Friday, July 25, 2014

Lucy

Review by Bob Ignizio

A seemingly ordinary young woman named Lucy (Scarlett Johansson) is forced by drug dealer Mr. Jang (Min-sik Choi) to deliver a new designer drug insider her abdominal cavity in LUCY, the latest stylish thriller from writer/director Luc Besson. The package breaks open inside of our protagonist when one of the thugs she is delivering it to roughs her up. This gives Lucy a megadose of the drug that unlocks heightened intelligence, heightened senses, and even super powers. 

With her new-found abilities and the help of French police officer Pierre (Amr Waked), Lucy tracks down three other drug mules. She needs their stash to literally keep herself together until she can figure out how to pass along all the profound knowledge now residing in her head to brain expert Professor Norman (Morgan Freeman).


The starting point for this plot is the utterly false notion that human beings use only 10 percent of their brains. Contrary to what LUCY would have us believe, we use the whole thing. Some humans may use their brains better than others, some may be born with more or less raw intelligence, but there are no vast expanses of unmapped and untapped cortex as Freeman, the closest thing the movies have to the voice of God, asserts early on in the film. (If you don't believe me, read this article in Scientific American and do some Google searching of your own for further corroboration.)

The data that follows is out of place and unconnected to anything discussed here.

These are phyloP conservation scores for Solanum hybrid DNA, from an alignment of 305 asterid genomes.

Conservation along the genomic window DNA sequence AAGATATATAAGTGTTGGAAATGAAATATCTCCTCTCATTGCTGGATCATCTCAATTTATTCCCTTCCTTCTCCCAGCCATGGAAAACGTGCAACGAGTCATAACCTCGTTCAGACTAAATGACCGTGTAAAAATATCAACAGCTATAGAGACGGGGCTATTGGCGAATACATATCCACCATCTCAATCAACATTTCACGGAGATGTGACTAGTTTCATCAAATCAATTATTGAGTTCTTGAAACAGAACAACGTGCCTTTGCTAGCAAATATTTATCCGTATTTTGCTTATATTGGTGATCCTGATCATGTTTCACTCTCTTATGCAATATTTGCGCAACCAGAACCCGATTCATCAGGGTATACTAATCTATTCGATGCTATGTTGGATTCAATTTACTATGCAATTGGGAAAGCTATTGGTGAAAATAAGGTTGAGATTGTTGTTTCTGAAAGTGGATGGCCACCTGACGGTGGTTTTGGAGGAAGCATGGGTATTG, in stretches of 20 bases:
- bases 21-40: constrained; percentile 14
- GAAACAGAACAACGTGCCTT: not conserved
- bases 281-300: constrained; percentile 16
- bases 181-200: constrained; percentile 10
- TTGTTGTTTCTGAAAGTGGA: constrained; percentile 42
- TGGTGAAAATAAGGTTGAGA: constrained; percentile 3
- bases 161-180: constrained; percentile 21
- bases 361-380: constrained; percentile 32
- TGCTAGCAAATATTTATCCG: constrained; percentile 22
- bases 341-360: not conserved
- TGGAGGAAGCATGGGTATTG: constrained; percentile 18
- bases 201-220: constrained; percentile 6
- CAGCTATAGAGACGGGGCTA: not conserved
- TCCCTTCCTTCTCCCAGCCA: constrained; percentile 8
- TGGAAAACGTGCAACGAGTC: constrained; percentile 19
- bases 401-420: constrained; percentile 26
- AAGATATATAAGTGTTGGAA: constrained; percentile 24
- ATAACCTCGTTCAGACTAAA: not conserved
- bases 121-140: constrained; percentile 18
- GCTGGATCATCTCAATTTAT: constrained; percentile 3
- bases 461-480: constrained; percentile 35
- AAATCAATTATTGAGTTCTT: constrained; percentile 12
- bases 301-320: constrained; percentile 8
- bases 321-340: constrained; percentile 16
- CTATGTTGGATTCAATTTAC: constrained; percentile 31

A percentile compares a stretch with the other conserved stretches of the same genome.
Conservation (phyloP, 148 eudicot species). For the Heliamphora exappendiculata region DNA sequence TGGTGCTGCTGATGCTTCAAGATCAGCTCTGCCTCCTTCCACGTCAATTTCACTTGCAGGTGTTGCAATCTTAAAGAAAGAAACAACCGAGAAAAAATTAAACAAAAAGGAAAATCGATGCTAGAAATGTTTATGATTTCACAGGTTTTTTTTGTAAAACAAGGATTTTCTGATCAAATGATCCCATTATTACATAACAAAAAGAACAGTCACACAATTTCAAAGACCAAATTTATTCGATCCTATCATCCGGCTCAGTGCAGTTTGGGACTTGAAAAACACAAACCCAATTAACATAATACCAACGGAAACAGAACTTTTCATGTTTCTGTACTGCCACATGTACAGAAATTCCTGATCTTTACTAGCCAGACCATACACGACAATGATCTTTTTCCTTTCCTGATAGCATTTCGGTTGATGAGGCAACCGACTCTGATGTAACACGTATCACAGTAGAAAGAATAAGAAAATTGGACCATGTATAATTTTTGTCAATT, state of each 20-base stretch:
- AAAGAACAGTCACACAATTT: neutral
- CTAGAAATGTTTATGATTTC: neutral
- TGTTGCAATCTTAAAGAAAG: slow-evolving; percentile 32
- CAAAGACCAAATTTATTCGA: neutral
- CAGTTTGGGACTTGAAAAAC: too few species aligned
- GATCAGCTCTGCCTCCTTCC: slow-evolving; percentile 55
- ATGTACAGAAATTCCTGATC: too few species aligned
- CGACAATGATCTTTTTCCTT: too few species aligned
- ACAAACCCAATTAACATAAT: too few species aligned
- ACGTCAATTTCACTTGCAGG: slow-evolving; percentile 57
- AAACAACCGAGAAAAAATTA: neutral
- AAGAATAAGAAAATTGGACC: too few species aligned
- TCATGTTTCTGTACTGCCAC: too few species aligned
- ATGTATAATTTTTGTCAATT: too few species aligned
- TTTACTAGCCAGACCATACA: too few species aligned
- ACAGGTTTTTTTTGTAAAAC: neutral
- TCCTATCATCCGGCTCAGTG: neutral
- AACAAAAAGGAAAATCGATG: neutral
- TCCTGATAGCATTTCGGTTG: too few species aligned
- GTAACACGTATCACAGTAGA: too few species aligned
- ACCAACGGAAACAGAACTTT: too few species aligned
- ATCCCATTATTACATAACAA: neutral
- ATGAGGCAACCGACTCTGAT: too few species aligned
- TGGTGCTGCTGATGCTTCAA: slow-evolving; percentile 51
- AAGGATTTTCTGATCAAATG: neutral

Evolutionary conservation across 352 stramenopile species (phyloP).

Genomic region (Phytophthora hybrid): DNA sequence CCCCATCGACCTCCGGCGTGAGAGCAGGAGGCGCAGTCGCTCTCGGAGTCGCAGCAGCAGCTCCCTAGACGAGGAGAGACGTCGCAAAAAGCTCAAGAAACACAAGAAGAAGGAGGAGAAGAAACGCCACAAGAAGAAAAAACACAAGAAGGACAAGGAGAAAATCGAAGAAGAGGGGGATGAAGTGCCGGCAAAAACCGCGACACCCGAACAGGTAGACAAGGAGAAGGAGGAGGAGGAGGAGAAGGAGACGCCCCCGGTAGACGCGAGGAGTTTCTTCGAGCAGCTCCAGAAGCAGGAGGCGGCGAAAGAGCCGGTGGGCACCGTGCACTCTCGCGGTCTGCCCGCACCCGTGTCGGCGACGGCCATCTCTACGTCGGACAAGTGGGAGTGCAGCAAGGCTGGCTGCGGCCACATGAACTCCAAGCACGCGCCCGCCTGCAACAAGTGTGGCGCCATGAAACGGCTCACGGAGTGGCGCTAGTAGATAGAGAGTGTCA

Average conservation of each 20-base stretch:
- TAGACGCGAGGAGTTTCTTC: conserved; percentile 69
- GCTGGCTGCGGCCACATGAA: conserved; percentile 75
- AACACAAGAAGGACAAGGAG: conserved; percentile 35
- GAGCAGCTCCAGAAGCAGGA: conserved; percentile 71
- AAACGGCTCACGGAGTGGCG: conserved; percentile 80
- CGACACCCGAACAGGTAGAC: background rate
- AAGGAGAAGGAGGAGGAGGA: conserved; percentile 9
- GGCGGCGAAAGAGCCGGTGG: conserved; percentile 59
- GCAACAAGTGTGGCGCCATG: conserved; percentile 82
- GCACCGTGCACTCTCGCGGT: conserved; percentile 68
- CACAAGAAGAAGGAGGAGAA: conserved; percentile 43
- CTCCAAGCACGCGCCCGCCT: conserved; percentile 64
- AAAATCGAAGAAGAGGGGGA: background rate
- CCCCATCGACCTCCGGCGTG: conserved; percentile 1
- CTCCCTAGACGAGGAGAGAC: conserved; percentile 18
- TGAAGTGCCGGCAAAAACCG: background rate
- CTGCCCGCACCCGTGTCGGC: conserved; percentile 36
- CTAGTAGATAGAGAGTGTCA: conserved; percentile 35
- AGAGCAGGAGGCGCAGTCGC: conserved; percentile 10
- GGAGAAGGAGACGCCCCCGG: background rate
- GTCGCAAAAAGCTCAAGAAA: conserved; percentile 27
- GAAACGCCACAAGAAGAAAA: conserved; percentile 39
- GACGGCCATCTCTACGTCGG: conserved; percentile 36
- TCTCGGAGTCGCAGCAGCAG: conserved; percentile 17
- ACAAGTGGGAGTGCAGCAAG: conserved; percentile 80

Now, being a fan of horror, science fiction, and fantasy, I've certainly given a pass to all kinds of ridiculous nonsense in any number of films. The problem with LUCY is that Besson seems to genuinely believe this psuedo-scientific claptrap and feels it is of the utmost importance to share the (mis)information with his audience. So at least every 10 minutes, he blatantly reminds us of his central premise either with a line of dialogue or by flashing on the screen just what percentage of her brain Lucy is currently using. The way Besson keeps belaboring this faulty premise pulled me completely out of the movie. 

The film isn't a total wash. Aside from the expected well-staged fight scenes, most involving some form of psychic or telekinetic ability that Lucy has just unlocked, Besson also comes up with some clever bits of visual storytelling, like intercutting a pre-super powered Lucy trying to escape the bad guys with shots of a cheetah stalking and catching its prey. There's not a whole lot of call for nuanced performances here, but the cast all have sufficient presence to keep us interested in their one dimensional characters more than they deserve. So even though the premise grated on me, I did get some enjoyment out of LUCY. If only I could have found a way to  only use ten percent of my brain while watching it, I might have stopped caring about the idiocy of the premise and enjoyed it even more. 2 ½ out of 4 stars.




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